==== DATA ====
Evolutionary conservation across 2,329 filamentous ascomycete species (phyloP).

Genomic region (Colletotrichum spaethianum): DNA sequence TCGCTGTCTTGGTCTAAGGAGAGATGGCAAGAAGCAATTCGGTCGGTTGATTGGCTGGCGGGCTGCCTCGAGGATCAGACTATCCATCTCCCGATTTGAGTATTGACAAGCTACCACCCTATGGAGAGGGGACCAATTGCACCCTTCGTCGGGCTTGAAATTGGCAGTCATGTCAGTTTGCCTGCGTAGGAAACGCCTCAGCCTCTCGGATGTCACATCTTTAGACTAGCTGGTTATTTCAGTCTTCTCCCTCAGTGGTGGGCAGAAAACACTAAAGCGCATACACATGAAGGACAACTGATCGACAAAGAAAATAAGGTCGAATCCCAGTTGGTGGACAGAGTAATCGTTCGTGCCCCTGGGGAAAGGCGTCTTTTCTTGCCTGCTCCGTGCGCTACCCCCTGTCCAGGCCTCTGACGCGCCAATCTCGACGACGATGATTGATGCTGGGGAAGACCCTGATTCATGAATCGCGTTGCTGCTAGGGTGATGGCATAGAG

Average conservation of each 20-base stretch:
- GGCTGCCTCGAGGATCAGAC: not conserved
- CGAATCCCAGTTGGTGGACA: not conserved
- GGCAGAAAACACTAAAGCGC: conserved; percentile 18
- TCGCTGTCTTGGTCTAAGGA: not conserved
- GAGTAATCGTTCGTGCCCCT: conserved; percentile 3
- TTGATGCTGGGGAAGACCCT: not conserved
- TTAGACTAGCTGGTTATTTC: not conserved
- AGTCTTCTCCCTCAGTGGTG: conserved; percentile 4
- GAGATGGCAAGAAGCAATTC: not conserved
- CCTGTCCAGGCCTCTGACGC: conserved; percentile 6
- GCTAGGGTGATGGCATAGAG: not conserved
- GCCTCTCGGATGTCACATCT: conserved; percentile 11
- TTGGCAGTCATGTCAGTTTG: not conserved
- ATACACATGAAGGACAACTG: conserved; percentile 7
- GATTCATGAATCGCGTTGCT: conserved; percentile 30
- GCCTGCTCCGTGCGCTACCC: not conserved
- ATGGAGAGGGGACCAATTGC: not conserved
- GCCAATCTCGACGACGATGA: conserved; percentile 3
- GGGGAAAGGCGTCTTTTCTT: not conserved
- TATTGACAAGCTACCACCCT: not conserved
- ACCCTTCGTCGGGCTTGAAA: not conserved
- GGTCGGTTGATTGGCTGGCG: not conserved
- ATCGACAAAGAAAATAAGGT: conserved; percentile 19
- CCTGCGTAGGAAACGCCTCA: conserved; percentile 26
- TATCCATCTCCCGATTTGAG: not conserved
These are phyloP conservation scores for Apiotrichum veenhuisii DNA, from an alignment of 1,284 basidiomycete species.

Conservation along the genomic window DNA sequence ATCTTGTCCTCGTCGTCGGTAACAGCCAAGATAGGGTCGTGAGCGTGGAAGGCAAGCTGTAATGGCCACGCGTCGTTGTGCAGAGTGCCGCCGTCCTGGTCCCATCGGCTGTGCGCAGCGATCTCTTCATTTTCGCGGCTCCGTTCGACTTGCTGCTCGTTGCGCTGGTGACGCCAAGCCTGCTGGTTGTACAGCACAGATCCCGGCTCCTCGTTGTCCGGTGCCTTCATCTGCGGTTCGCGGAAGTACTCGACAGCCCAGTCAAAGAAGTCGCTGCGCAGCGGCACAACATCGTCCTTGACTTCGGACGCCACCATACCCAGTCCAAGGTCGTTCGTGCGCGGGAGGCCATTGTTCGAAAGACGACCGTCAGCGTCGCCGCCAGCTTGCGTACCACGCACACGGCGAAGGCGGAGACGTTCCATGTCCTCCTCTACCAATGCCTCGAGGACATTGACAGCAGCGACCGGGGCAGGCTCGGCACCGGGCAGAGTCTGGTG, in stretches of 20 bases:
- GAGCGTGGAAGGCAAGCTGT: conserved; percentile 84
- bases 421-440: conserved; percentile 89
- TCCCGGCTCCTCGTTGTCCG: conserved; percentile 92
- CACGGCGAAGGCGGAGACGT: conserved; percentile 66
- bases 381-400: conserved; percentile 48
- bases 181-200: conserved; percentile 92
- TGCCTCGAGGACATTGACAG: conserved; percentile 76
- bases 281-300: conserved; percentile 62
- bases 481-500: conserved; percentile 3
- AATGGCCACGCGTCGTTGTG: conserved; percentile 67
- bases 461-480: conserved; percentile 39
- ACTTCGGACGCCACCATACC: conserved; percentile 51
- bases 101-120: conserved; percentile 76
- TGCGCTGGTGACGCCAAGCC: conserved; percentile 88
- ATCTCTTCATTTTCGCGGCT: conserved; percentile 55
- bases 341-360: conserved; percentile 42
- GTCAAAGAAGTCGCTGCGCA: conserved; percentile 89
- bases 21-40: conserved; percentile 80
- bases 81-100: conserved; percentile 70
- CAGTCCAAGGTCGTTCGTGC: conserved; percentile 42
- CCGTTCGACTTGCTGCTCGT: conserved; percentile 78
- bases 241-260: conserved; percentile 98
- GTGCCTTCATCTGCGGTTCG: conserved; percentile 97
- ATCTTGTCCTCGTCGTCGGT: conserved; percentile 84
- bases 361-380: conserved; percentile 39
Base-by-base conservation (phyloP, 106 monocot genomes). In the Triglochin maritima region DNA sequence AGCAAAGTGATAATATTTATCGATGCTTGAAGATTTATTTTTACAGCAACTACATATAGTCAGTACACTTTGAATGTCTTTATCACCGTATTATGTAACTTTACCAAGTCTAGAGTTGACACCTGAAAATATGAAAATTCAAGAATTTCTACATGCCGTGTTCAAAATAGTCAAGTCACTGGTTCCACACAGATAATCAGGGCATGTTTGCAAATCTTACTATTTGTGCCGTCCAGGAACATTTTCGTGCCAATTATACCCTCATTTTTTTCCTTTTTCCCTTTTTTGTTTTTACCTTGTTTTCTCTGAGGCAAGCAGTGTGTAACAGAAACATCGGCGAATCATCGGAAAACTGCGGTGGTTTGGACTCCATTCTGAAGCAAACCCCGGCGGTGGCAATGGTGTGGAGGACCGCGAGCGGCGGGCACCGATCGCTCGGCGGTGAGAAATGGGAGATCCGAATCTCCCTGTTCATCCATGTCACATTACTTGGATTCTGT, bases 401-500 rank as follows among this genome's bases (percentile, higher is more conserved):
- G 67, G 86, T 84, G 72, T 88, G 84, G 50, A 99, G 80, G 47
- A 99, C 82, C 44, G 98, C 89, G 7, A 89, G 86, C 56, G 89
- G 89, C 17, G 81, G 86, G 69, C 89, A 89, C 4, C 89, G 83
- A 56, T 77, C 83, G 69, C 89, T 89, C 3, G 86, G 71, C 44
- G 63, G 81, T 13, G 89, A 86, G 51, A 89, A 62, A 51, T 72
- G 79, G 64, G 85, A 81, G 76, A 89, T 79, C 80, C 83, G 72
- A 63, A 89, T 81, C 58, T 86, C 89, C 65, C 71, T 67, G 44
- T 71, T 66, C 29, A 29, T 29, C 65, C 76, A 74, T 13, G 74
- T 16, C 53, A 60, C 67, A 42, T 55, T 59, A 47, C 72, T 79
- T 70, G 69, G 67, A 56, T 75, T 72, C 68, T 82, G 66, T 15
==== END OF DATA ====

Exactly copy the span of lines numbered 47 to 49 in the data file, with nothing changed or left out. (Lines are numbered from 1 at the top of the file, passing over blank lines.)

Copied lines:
- GTCAAAGAAGTCGCTGCGCA: conserved; percentile 89
- bases 21-40: conserved; percentile 80
- bases 81-100: conserved; percentile 70